I am interested in building a simple but sensitive setup that would allow me to detect small potential changes (adsorption of ions) on the surface of the gate of a MOSFET - what is commonly referred to as an extended gate FET.

As a reference, see for example this figure from a research article (Song et al, Phys Rev E, 2006): the adsorption of charged elements on the gate causes a lateral shift of the transfer characteristic curve

The idea is to shift Vth and detect that change because Vgs remains identical.

The extension of the gate is in contact with a solution containing the analytes, and the bias is provided at a reference electrode in the same solution.

From what I have understood, a common drain amplifier seems to be the best option to have a straightforward relationship between Vg and the measured Vs. A large resistance (R) is used to maximize the voltage drop across R. Stop me if anything makes no sense here.

a standard common drain / source follower amplifier with and ADC measuring the source voltage

I am unsure as to how to choose the MOSFET and the various parameters for maximal sensitivity and dynamic range. Importantly I want to use an "almost low-cost" equipment so I cannot observe current changes (usually very small) but rather changes in voltage at the source. Let's assume for the sake of this question that I have a good ADC.

My questions are therefore:

  • How to rationalize the choice of the hardware? For example, would it make any difference to use a depletion or an enhancement mode MOSFET (except for the fact that the signal would go up vs down, which I don't really care about as long as it changes)?

  • How to set Vd and Vg to make sure that changes are detectable? Initially I thought I would set Vd to a small value (but not too small, to preserve a decent dynamic range, my ADC operating in the 0-2.5V range it would be great to use the whole range) and then choose a somewhat arbitrary gate voltage above Vth, so that any change in Vgs would cause a change in Id, and therefore a change in Vds; as the drain potential is imposed, I would read a difference in potential at the source. But I also guess there must be some "ideal" set of conditions for that, which I cannot figure out. For example, should I operate in the saturation or the triode/linear mode?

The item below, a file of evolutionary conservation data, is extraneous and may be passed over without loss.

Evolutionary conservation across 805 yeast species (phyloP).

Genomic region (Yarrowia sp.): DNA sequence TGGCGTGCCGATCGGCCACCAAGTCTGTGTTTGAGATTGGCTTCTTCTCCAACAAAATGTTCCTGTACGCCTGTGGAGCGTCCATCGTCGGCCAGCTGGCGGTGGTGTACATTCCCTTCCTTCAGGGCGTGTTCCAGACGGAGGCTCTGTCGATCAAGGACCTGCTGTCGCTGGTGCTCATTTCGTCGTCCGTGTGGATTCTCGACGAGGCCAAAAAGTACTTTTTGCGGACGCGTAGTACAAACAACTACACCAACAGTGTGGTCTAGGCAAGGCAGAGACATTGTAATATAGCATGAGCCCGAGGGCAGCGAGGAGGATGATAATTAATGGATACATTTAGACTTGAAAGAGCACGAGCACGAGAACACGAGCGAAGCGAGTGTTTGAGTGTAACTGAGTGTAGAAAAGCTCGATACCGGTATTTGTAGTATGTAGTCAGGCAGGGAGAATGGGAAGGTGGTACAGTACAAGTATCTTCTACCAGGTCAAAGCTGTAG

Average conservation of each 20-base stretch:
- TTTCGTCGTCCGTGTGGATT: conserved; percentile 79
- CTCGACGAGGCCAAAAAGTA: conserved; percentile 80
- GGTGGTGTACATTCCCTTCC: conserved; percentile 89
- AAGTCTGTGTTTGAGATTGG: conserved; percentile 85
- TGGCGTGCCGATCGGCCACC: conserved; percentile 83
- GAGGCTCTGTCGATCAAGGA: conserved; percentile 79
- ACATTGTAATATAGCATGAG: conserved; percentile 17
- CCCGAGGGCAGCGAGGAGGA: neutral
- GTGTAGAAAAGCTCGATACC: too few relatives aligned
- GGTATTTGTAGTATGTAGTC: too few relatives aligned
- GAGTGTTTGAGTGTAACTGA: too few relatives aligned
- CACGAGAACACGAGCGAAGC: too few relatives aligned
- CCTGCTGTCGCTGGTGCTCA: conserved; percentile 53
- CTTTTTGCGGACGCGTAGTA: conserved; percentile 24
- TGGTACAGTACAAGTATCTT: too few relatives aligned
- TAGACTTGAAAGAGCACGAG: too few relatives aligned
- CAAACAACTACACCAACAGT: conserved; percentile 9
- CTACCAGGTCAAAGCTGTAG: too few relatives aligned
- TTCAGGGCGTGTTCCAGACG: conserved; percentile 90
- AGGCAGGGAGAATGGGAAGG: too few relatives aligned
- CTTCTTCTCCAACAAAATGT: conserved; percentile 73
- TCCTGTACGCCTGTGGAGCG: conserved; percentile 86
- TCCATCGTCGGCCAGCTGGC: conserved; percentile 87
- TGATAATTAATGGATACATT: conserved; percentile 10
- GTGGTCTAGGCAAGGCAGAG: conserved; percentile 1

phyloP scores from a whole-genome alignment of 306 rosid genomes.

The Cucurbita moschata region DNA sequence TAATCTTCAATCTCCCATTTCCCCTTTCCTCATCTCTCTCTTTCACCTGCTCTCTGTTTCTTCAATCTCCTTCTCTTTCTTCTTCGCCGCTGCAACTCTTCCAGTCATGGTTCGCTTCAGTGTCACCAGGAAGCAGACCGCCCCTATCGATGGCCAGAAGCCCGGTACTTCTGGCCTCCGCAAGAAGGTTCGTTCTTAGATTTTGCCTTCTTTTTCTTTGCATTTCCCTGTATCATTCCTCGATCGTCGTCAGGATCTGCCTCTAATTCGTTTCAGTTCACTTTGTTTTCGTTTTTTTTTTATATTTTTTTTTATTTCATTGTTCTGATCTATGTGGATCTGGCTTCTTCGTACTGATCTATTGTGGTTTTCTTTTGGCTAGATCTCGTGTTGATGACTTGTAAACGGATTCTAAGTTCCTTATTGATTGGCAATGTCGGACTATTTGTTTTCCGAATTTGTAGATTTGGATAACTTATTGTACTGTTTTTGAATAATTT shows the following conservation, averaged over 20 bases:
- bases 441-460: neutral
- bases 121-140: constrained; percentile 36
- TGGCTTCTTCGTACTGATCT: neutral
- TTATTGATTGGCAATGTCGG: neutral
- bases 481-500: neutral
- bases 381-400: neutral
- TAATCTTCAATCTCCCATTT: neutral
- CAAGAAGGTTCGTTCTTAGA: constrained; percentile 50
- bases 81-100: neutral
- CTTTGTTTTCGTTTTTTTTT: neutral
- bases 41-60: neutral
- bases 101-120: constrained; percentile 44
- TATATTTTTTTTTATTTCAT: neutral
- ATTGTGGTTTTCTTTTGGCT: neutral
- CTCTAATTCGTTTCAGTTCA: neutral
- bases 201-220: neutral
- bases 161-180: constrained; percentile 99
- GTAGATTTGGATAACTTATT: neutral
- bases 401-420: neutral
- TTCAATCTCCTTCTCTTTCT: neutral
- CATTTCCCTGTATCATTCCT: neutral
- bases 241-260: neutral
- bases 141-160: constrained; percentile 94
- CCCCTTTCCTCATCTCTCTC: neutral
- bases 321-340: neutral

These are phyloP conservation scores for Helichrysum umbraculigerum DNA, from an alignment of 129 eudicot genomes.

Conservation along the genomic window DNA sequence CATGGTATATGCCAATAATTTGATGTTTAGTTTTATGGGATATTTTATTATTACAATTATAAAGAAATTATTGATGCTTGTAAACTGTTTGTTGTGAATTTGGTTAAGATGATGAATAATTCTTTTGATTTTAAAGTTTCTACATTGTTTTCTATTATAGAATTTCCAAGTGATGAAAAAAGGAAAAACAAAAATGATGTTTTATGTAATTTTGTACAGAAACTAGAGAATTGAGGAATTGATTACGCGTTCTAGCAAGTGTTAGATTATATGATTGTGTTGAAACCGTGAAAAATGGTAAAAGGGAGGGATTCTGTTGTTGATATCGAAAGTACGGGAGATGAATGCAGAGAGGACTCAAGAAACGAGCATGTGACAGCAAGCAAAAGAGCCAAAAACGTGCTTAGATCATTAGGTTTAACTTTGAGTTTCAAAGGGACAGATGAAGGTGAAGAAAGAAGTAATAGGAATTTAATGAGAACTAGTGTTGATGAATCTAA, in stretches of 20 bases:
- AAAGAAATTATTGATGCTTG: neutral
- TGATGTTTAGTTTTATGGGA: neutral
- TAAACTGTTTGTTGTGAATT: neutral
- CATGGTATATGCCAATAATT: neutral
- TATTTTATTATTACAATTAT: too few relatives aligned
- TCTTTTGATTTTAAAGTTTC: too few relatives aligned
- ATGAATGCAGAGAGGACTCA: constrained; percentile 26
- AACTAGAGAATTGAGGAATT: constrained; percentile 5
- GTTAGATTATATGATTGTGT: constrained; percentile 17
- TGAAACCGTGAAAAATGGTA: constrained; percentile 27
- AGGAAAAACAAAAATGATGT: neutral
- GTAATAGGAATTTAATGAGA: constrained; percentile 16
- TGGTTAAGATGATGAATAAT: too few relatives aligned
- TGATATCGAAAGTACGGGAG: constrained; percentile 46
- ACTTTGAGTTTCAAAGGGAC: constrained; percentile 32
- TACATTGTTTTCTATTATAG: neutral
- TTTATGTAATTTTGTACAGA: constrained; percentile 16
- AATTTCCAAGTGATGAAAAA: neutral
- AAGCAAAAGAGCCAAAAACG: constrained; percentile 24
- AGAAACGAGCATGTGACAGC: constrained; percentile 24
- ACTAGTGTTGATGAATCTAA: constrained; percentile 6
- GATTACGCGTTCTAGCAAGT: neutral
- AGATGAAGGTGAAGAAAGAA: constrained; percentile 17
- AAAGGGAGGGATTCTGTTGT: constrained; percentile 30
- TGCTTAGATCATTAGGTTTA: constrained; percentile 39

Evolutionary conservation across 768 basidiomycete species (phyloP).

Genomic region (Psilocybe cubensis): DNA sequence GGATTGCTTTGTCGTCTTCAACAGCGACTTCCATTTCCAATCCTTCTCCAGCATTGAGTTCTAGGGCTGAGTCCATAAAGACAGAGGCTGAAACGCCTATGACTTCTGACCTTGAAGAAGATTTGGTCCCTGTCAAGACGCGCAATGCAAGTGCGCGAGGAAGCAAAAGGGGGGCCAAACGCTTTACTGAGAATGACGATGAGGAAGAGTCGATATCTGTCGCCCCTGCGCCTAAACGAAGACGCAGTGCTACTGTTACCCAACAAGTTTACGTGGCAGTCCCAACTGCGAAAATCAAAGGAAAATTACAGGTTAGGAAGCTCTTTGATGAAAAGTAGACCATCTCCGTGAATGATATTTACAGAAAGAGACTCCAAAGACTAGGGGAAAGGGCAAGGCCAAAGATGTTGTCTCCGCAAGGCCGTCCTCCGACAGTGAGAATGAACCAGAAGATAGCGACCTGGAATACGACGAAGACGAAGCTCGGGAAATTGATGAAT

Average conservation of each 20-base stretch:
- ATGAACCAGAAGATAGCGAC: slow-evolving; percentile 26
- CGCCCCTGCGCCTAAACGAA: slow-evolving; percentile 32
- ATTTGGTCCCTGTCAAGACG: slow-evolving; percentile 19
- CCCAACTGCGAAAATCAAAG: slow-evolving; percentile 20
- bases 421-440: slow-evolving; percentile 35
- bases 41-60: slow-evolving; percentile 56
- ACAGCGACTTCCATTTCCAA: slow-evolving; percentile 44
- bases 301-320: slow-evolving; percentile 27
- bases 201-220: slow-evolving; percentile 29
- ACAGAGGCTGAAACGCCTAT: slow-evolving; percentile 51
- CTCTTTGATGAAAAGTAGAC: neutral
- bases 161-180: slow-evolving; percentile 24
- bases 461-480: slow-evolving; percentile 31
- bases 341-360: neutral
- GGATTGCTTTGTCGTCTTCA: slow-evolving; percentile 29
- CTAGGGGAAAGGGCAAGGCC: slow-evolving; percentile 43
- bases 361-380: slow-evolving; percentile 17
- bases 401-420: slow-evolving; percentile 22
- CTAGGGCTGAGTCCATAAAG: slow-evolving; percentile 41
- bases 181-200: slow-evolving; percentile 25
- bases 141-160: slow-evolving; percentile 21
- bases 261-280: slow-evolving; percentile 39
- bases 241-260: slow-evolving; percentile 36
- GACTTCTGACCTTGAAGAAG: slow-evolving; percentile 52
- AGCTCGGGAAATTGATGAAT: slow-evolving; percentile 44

• Which brings me to the big general question: How can I know a priori in which region I'm operating and what my device's characteristic voltages are, since I expect the source potential to be variable, and therefore Vds and Vgs to change in potentially unexpected directions?

Thank you for any advice or comments on this question!

  • \$\begingroup\$ How does Vth get shifted? \$\endgroup\$
    – Andy aka
    Aug 18, 2018 at 7:42
  • \$\begingroup\$ @Andyaka : The extension of the gate is an electrode dipped in an electrochemical cell; the electrical double layer at the interface with the solution has a variable potential which linearly shifts the magnitude of voltage bias effectively sensed at the gate \$\endgroup\$
    – Mowgli
    Aug 19, 2018 at 20:17
  • \$\begingroup\$ But how does Vth get shifted? \$\endgroup\$
    – Andy aka
    Aug 20, 2018 at 7:21
  • \$\begingroup\$ Maybe I wasn't clear enough in my previous message: the threshold voltage of the extended gate MOSFET is the sum of the normal threshold voltage of the component (remains unchanged) and the voltage of the electrochemical cell to which the gate is connected - which itself is approximated as being constant except for the potential of ions at the surface of the gate-connected electrode \$\endgroup\$
    – Mowgli
    Aug 20, 2018 at 16:27

1 Answer 1


Your graph would seem to show a p-enhancement fet.(Vgs is -ve for increasing IDD)

Perhaps the polarity of the gate has some effect in attracting/repelling the ions from the active gate selective coating area.

Yes the fet will be in saturation, i.e. operating as a constant current source.

I would expect that you would have a pair of matched fets on the die, with one exposed to ions and the other shielded from them. By doing that you get first order thermal compensation.

An actual IC circuit probably looks like an opamp input stage, and quite different to how you would do it outside of an IC.

This is a pfet version. Pay attention to the polarities. The opamp creates a "virtual earth" i.e. it always hold the source/-ve input at 0V. So VGS is not affected by the current


simulate this circuit – Schematic created using CircuitLab

  • \$\begingroup\$ Yes the choice of the gate polarity with respect to analyte charges makes sense; so here if I want to detect anions I could go for a p-type enhancement MOSFET or an n-type depletion mosfet, I suppose. \$\endgroup\$
    – Mowgli
    Aug 19, 2018 at 20:23
  • \$\begingroup\$ The thing that bugs me is that if we create a virtual ground then wouldn't Vds be stable too (and therefore there would be no signal)? I just have a hard time picturing what would be left to measure, if not a current. I was under the impression that operating in the triode region would at least change the resistance of the device, which would be easily measurable. \$\endgroup\$
    – Mowgli
    Aug 19, 2018 at 20:28
  • \$\begingroup\$ Once fet is in saturation (on the flat of the curve), VDS does not matter. IDS is being set by VGS. VGS changes-> IDS changes. You are measuring IDS. \$\endgroup\$
    – Henry Crun
    Aug 19, 2018 at 22:02
  • \$\begingroup\$ Exactly, but as I mentioned, there's reports of setups tracking the source voltage rather than the current; the low cost aspect is an important part of this project and ideally I'm looking for a way to extract the information using a reasonably cheap component (24-bit ADC)... So that would force me to operate in sub-saturation regime, right? \$\endgroup\$
    – Mowgli
    Aug 20, 2018 at 0:35

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